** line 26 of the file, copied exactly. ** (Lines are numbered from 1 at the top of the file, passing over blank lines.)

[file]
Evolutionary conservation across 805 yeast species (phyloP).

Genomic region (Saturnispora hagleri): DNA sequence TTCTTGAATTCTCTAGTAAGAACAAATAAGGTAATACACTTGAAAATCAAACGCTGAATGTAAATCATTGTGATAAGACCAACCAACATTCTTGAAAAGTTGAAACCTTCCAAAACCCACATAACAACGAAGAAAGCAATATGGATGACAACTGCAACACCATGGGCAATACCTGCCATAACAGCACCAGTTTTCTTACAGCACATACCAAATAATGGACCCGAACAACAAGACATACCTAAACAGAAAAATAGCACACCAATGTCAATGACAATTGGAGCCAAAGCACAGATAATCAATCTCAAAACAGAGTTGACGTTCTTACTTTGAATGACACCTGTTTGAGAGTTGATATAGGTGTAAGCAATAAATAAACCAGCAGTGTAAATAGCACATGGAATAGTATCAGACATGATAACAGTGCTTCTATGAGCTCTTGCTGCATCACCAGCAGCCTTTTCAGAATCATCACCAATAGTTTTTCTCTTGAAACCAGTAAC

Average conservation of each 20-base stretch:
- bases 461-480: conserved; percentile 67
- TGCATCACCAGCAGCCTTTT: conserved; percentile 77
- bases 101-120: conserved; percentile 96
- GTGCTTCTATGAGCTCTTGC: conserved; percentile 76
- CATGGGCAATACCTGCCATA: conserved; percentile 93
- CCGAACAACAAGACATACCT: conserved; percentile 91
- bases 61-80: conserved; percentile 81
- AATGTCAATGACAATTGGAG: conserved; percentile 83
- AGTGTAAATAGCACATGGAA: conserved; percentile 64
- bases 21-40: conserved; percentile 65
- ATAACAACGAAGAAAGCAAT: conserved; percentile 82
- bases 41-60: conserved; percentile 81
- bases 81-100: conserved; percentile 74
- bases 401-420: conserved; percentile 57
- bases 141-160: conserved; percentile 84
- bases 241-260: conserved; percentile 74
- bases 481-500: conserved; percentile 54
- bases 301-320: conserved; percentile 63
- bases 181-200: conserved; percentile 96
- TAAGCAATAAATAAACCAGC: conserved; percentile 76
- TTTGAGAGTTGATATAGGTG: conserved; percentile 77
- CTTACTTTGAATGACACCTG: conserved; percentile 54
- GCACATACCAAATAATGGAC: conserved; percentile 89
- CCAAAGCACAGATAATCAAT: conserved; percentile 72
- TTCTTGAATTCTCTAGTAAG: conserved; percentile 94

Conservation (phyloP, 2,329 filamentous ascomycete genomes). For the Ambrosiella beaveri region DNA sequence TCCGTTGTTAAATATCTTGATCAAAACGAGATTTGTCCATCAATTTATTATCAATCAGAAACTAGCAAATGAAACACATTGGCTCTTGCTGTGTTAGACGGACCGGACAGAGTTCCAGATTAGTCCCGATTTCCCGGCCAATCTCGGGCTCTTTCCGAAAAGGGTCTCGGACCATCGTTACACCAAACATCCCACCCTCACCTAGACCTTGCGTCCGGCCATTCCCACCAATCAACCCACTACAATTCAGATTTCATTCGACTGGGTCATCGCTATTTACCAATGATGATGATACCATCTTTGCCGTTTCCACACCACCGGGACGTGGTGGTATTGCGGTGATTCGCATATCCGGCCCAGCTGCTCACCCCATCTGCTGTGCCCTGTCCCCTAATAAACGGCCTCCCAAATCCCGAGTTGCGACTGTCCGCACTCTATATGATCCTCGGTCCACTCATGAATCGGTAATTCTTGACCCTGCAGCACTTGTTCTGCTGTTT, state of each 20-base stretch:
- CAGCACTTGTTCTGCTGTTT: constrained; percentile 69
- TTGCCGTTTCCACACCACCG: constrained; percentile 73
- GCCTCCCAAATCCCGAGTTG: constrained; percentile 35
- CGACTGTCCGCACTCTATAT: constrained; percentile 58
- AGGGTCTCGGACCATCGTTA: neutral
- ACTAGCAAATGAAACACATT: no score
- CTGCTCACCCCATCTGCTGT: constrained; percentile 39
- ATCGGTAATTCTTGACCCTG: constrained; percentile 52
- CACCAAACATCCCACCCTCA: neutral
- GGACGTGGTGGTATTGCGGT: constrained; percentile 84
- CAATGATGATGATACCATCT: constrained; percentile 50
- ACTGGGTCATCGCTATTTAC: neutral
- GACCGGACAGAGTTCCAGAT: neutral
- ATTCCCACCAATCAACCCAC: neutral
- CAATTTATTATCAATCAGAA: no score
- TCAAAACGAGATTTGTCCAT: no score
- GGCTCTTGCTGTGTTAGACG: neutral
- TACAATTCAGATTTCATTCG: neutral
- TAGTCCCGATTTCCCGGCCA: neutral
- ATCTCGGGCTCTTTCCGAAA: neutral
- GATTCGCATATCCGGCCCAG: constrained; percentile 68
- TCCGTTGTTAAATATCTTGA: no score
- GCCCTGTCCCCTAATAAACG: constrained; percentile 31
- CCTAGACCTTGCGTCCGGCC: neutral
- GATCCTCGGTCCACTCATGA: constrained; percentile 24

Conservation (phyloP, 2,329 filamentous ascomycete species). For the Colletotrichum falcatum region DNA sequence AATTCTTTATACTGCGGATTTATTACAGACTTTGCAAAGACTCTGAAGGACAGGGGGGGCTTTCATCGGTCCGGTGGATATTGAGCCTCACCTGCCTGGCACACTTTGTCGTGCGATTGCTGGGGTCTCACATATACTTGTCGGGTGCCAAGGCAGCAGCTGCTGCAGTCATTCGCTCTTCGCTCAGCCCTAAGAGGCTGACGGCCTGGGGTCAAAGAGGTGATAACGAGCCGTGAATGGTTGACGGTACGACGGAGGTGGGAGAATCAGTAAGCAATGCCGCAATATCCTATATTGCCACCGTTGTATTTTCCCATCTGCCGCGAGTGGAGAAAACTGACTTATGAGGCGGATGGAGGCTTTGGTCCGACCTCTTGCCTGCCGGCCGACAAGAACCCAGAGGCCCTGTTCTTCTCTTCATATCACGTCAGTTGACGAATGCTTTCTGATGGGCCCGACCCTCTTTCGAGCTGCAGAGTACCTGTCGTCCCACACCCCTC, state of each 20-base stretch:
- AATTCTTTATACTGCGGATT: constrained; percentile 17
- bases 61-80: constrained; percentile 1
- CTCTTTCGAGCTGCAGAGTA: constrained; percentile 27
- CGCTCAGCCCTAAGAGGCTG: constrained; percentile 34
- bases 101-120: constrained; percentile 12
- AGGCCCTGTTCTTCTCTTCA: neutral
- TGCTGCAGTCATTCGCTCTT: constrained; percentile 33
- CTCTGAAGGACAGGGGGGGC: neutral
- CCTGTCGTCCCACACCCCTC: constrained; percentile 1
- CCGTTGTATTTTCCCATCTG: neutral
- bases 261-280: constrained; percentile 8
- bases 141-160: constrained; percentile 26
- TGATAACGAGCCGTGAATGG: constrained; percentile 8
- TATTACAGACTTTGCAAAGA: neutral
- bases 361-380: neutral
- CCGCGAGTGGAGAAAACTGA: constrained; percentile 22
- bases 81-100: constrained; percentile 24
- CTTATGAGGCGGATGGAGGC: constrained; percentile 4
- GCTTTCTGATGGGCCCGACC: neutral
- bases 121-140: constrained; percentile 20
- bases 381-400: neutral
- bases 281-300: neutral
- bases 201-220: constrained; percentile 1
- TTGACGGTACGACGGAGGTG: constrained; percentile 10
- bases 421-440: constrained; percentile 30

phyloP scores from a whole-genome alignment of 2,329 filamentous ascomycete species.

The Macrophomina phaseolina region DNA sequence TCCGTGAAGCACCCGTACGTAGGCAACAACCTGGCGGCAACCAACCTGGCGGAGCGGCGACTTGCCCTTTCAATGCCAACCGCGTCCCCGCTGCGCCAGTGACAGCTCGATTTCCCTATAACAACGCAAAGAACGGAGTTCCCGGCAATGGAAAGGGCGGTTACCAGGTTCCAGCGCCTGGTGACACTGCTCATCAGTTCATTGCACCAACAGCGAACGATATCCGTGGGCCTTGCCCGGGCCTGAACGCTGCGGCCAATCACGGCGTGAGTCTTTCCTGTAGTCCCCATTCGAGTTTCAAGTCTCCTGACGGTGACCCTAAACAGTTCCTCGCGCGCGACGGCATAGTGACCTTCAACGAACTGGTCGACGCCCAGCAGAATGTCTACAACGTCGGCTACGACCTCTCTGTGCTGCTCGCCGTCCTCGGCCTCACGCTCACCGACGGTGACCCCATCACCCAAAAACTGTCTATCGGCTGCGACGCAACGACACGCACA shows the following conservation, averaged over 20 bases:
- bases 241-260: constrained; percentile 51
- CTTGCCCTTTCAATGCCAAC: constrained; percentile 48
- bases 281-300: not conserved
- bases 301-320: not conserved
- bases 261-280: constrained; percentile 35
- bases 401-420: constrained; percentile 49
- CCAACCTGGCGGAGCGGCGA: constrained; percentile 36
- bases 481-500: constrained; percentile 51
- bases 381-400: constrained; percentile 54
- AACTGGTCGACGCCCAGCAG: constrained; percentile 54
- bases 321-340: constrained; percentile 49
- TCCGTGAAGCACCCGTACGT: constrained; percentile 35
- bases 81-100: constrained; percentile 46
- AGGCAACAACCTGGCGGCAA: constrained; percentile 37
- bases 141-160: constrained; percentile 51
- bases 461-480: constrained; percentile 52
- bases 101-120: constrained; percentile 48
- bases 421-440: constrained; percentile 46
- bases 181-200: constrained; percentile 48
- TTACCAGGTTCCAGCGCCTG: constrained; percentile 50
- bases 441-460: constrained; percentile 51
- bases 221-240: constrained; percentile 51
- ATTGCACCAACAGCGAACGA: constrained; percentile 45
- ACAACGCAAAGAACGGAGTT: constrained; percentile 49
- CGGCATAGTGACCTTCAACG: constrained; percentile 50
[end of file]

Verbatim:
- GCACATACCAAATAATGGAC: conserved; percentile 89